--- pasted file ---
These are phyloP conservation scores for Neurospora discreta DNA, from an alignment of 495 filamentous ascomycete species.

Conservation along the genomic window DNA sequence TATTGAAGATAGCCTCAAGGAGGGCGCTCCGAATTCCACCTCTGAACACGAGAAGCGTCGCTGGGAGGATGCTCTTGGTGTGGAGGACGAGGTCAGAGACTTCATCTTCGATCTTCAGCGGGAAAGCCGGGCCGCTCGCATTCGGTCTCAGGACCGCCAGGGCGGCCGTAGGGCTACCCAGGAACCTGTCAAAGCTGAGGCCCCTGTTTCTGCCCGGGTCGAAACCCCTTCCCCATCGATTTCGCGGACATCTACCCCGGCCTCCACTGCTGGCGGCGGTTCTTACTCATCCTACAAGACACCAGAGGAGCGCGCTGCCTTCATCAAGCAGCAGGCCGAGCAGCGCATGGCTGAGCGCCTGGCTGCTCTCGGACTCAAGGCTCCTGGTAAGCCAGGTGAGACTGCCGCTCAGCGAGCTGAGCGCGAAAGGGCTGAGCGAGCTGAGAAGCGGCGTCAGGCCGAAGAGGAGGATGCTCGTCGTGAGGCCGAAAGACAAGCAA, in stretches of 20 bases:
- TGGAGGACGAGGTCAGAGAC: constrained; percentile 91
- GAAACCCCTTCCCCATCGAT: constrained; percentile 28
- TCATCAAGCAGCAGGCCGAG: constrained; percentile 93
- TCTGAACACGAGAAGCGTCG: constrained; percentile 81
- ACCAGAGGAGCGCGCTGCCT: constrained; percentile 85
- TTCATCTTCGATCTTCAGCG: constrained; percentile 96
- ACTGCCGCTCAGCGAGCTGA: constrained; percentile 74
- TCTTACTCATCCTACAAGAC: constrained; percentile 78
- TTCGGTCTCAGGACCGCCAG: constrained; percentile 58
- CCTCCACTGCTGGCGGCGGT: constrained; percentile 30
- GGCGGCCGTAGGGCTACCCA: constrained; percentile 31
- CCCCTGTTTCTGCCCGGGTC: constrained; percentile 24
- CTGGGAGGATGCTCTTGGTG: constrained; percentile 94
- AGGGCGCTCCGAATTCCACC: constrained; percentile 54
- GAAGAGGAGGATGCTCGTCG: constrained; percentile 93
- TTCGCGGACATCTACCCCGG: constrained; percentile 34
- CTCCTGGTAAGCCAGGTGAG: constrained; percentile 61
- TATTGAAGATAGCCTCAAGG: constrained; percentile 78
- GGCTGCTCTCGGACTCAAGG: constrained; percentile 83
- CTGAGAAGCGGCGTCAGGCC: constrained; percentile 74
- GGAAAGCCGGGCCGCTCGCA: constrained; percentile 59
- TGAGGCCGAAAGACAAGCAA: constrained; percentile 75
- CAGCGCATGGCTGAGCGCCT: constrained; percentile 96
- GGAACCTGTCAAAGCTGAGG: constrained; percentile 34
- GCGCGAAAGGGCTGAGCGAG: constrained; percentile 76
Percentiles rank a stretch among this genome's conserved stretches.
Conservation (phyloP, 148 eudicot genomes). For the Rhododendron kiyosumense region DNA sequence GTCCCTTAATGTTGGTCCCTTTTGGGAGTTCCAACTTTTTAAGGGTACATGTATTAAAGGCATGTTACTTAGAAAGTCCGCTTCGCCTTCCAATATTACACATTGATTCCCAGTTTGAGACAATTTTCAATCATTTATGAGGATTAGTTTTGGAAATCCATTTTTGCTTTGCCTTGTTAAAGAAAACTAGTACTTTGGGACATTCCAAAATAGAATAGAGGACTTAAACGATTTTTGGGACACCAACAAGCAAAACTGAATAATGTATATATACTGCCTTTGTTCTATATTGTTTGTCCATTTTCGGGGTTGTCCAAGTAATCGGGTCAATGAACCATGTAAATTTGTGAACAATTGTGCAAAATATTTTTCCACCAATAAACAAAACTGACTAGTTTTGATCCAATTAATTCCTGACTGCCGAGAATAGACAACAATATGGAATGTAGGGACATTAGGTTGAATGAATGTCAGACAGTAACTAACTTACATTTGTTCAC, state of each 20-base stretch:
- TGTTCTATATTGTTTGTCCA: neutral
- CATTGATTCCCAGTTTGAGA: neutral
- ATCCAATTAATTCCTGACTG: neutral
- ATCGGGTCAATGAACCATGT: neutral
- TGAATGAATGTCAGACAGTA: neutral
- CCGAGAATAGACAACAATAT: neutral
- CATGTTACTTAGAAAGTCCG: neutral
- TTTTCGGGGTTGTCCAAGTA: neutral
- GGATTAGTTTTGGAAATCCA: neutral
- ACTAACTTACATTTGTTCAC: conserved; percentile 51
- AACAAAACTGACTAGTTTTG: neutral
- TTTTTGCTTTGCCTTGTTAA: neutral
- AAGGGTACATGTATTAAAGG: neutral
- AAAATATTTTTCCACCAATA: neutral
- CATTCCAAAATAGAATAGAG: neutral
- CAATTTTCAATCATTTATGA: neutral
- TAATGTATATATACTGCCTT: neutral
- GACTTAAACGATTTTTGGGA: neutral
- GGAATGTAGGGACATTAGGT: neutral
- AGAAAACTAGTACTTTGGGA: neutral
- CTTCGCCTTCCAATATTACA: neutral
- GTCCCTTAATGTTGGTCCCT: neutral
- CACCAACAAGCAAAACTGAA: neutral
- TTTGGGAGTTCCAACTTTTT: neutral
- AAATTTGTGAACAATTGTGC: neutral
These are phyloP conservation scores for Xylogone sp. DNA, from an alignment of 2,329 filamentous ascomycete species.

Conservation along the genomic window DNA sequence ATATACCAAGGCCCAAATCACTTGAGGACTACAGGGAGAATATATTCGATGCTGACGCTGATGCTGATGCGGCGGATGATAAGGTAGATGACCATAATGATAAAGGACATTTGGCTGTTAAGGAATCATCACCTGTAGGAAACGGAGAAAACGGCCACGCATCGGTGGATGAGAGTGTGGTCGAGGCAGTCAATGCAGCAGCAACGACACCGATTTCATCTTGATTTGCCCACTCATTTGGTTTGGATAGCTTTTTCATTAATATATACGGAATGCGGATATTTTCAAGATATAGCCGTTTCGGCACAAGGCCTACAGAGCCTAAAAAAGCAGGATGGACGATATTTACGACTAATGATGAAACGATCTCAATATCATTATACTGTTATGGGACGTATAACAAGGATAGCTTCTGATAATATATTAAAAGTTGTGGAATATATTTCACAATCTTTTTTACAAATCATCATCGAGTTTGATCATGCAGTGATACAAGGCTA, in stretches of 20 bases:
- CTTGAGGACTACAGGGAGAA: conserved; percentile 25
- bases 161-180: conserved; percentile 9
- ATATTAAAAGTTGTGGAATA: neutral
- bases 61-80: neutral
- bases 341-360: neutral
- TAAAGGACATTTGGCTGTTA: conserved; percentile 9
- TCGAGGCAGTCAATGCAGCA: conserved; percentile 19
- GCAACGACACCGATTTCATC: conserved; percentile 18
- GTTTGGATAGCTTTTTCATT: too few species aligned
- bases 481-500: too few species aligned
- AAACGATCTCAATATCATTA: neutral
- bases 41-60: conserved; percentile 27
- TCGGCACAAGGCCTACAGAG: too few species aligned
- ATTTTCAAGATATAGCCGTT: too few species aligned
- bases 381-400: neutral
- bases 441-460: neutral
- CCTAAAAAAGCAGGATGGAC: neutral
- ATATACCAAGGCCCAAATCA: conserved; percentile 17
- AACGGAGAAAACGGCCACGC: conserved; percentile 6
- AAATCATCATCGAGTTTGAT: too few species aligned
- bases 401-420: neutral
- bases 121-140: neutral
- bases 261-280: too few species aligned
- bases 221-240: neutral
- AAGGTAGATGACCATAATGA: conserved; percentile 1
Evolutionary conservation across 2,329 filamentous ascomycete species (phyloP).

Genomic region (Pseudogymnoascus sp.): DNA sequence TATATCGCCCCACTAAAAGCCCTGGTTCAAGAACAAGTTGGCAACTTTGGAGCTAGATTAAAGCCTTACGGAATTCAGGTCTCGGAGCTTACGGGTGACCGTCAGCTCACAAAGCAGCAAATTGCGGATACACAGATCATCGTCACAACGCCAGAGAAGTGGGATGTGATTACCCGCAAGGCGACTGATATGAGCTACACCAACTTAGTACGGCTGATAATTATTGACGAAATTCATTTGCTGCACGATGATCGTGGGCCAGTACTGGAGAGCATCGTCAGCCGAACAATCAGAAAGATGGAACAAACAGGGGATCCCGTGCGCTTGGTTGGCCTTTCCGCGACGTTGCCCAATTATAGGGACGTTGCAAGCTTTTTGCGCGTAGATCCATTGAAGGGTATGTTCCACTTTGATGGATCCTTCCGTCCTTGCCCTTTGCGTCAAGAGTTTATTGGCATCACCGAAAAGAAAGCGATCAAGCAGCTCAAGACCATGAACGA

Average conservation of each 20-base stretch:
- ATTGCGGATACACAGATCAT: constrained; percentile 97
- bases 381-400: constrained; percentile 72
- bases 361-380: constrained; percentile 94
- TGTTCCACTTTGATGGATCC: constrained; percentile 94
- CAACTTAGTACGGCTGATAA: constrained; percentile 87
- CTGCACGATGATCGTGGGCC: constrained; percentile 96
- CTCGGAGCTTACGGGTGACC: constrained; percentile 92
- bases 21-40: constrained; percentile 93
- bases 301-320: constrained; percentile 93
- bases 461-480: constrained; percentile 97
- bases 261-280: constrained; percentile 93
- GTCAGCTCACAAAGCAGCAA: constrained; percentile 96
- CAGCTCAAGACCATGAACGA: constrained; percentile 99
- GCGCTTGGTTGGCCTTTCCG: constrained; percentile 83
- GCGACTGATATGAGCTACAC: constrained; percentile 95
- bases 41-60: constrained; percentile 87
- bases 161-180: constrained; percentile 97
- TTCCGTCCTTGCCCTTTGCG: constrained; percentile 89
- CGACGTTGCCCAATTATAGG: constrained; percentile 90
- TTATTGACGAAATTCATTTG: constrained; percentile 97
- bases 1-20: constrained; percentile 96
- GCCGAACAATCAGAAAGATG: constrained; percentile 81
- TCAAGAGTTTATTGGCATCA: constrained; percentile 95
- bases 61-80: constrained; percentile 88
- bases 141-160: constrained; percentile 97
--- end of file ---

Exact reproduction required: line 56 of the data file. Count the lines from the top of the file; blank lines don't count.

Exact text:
Conservation along the genomic window DNA sequence ATATACCAAGGCCCAAATCACTTGAGGACTACAGGGAGAATATATTCGATGCTGACGCTGATGCTGATGCGGCGGATGATAAGGTAGATGACCATAATGATAAAGGACATTTGGCTGTTAAGGAATCATCACCTGTAGGAAACGGAGAAAACGGCCACGCATCGGTGGATGAGAGTGTGGTCGAGGCAGTCAATGCAGCAGCAACGACACCGATTTCATCTTGATTTGCCCACTCATTTGGTTTGGATAGCTTTTTCATTAATATATACGGAATGCGGATATTTTCAAGATATAGCCGTTTCGGCACAAGGCCTACAGAGCCTAAAAAAGCAGGATGGACGATATTTACGACTAATGATGAAACGATCTCAATATCATTATACTGTTATGGGACGTATAACAAGGATAGCTTCTGATAATATATTAAAAGTTGTGGAATATATTTCACAATCTTTTTTACAAATCATCATCGAGTTTGATCATGCAGTGATACAAGGCTA, in stretches of 20 bases: